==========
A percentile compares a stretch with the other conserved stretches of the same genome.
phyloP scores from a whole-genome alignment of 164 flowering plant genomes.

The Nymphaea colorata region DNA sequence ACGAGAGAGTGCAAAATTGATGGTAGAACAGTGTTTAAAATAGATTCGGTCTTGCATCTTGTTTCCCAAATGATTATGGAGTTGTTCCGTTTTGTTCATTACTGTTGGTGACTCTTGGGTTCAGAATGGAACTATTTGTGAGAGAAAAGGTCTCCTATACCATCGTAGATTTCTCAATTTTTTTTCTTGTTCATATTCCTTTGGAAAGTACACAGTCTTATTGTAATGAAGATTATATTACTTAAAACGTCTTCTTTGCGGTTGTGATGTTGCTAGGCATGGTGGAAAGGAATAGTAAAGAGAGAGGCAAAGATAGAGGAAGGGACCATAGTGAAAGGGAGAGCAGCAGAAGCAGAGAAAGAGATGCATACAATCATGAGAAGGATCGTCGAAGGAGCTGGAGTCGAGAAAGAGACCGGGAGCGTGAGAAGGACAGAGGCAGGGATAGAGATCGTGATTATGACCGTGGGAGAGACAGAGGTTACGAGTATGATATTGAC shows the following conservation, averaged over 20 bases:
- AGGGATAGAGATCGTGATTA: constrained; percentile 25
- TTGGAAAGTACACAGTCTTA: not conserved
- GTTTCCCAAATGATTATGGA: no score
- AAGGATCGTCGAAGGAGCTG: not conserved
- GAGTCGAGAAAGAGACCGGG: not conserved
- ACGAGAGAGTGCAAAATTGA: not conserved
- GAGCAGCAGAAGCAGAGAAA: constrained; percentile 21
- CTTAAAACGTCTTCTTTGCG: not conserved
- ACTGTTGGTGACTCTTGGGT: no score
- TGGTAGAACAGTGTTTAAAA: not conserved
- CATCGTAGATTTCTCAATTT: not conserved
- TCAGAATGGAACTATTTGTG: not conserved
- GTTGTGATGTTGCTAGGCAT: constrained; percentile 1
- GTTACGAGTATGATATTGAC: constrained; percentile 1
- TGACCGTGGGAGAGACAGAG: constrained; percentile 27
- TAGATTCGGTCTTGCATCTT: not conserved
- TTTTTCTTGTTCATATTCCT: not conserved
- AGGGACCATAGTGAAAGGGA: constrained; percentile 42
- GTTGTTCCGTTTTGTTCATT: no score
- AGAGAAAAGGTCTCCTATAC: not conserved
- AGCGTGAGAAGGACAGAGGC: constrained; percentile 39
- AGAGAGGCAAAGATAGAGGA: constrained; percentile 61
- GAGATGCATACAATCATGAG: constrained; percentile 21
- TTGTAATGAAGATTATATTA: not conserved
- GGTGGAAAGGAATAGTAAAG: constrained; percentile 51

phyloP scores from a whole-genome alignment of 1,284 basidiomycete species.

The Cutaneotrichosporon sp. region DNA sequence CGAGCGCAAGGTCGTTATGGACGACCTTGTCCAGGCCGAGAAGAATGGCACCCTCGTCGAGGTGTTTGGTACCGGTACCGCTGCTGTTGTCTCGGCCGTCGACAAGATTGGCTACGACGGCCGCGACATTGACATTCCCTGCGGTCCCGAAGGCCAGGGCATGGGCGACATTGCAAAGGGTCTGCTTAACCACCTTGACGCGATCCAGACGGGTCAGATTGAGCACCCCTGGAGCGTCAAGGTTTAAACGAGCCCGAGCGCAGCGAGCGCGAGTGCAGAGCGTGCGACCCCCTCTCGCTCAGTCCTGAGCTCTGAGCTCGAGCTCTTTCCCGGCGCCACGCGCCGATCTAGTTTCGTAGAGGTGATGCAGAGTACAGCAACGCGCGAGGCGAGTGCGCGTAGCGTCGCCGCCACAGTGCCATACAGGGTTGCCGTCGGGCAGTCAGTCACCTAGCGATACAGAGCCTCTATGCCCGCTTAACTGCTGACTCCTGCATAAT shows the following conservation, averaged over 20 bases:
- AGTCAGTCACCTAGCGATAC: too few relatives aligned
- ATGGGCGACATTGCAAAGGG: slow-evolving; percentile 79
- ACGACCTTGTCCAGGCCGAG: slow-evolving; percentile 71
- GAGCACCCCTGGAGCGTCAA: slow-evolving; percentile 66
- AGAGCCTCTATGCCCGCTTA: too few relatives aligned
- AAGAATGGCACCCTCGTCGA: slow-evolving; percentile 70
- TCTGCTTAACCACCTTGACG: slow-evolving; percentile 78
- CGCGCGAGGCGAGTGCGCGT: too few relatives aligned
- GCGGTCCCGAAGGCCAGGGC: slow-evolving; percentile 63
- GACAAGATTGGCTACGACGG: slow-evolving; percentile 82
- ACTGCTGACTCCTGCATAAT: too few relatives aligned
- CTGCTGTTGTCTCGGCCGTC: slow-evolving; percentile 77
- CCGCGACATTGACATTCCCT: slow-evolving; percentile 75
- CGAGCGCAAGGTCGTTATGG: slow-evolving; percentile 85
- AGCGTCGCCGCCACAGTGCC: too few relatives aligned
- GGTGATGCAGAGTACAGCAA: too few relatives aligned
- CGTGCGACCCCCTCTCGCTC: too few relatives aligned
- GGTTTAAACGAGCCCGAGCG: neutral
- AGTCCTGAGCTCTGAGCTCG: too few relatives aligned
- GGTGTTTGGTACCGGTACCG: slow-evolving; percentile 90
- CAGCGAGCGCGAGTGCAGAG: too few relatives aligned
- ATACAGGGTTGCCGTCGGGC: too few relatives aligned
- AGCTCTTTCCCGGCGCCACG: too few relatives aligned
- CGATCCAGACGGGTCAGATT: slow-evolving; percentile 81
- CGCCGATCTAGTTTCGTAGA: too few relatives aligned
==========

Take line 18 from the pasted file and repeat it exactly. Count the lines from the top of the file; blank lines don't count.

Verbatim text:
- TGACCGTGGGAGAGACAGAG: constrained; percentile 27